화재 = fire
몸매 = one’s figure
동점 = a tie in a game
분류 = classification/categorization
부채 = folding fan
소지품 = belongings
속담 = proverb
거스름돈 = change after buying something
복근 = abdominal muscles
개학 = start of school
재판 = trial (in courts)
명상하다 = to meditate
누적하다 = to accumulate
분배하다 = to divide
혁신하다 = to innovate
직감하다 = to know by intuition
위반하다 = to violate/infringe
간주하다 = to consider
출근하다 = to go to work
익다 = to ripen
단순하다 = to be simple/mindless
거만하다 = to be arrogant
두껍다 = to be thick and heavy
허술하다 = to be lax/slack
가만하다 = to be still/motionless
Adverbs and Other Words:
좌석 여부 = RSVP
In this lesson, you will learn a Korean grammatical principle that you can use to make your Korean sound extra sassy! You can use this grammatical principle when you are a little bit annoyed at somebody, and what to show your frustration. Let’s get started.
I said that…:~니까
~니까 can be attached to a verb at the end of a sentence when a speaker wants to express frustration/anger over the fact that he/she needs to repeat himself/herself to the listener. When used in the present tense with a verb, ~니까 is attached directly to the “plain/diary form” conjugation. For example:
하다 + ~ㄴ/는다 + ~니까 = 한다니까
가다 + ~ㄴ/는다 + ~니까 = 간다니까
먹다 + ~ㄴ/는다 + ~니까 = 먹는다니까
In its most simple sense, you could see this meaning in the following exchange:
Person 1: 그것을 진짜 하고 싶지 않아 = I really don’t want to do that
Person 2: 아~ 같이 하자! = Ah… (come on…) let’s do it together!
Person 1: 안 한다니까! = (Ugh, I already said that) I’m not doing it!
Note here that the significance of the sentence before “~니까” being in the plain/diary form is that these are actually quoted sentences. Remember that when you quote using these verbs (or adjectives, or 이다), you must first conjugate them using the plain/diary form and then attach ~고 to them. You’ll notice that the patterns that exist when quoting sentences (learned back in Lesson 52) are the same as the patterns in this lesson. In fact, this construction is actually a contraction of a quoted sentence (again, from Lesson 52) followed by 하다 with ~(으)니까 attached (which you learned about in Lesson 81). Therefore, when you hear somebody say something like this:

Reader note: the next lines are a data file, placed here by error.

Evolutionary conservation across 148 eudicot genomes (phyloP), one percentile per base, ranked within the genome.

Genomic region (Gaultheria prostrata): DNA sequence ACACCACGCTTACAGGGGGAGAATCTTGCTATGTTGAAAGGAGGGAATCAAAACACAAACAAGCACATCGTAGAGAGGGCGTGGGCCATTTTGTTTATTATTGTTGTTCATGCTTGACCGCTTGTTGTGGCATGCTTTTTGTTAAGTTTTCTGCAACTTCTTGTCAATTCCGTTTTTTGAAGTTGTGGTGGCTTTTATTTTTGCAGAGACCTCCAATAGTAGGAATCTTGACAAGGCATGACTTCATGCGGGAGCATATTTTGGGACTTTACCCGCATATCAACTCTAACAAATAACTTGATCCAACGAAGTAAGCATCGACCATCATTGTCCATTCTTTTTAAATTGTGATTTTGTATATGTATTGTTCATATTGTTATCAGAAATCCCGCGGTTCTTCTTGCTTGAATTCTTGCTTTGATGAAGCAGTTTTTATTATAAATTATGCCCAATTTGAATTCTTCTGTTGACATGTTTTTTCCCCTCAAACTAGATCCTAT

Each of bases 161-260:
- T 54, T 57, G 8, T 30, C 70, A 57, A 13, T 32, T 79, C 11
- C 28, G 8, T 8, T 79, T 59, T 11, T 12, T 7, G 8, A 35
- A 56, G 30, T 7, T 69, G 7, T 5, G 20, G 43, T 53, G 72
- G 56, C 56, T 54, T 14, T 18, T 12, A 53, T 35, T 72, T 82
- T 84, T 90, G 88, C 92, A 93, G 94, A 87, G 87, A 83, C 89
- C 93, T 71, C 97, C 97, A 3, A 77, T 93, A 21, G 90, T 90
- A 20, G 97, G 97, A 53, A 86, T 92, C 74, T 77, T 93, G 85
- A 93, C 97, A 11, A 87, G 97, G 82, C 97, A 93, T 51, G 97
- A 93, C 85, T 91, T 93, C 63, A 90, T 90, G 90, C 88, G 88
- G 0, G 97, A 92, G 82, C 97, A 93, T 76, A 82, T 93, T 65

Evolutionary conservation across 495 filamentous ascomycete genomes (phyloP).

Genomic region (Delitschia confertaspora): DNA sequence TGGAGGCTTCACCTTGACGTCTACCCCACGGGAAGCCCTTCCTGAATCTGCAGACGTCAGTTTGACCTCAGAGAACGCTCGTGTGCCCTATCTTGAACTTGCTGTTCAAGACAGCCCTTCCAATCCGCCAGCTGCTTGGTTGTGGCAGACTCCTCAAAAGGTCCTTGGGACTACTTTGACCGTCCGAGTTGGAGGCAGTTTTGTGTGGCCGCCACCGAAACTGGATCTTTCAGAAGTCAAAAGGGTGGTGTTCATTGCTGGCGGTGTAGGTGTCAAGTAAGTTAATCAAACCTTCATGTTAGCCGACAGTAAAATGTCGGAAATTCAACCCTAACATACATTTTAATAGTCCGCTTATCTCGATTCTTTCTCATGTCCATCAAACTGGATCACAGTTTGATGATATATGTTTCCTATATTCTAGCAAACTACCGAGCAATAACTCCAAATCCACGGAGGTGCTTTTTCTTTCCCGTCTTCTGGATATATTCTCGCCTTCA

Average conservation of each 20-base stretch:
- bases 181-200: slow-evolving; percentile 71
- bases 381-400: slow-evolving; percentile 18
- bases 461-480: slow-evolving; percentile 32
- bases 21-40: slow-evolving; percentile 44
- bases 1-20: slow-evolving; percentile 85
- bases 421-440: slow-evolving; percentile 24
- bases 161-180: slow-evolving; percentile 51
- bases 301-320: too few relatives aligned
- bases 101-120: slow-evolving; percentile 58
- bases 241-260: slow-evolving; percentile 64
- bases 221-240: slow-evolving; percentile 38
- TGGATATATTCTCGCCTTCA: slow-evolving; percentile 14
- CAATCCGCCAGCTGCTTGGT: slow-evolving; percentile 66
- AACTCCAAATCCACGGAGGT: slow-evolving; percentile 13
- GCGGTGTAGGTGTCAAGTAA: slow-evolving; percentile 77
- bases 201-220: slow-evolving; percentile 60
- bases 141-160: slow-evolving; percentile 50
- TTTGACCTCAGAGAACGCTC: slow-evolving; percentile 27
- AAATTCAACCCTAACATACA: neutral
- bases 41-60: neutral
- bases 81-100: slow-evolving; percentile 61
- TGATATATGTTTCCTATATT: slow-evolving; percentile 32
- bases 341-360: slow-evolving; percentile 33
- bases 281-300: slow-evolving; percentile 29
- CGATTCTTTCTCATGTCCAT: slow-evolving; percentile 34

It is actually a contraction of:
… 한다고 하니까
You would always see ~니까 used like this in the middle of a conversation (in response to something) and not at the beginning because the speaker is expressing frustration that he/she needs to say something again.
With most grammatical principles, you can attach “요” to the end of the construction to make it more formal. In theory, you can do that here, but using ~ㄴ/는다니까 in itself is quite rude – and therefore I advise against using it to somebody in a more superior position than you. With your friends it is acceptable, but you should always remember the negative “frustrated or angry” connotation that this brings.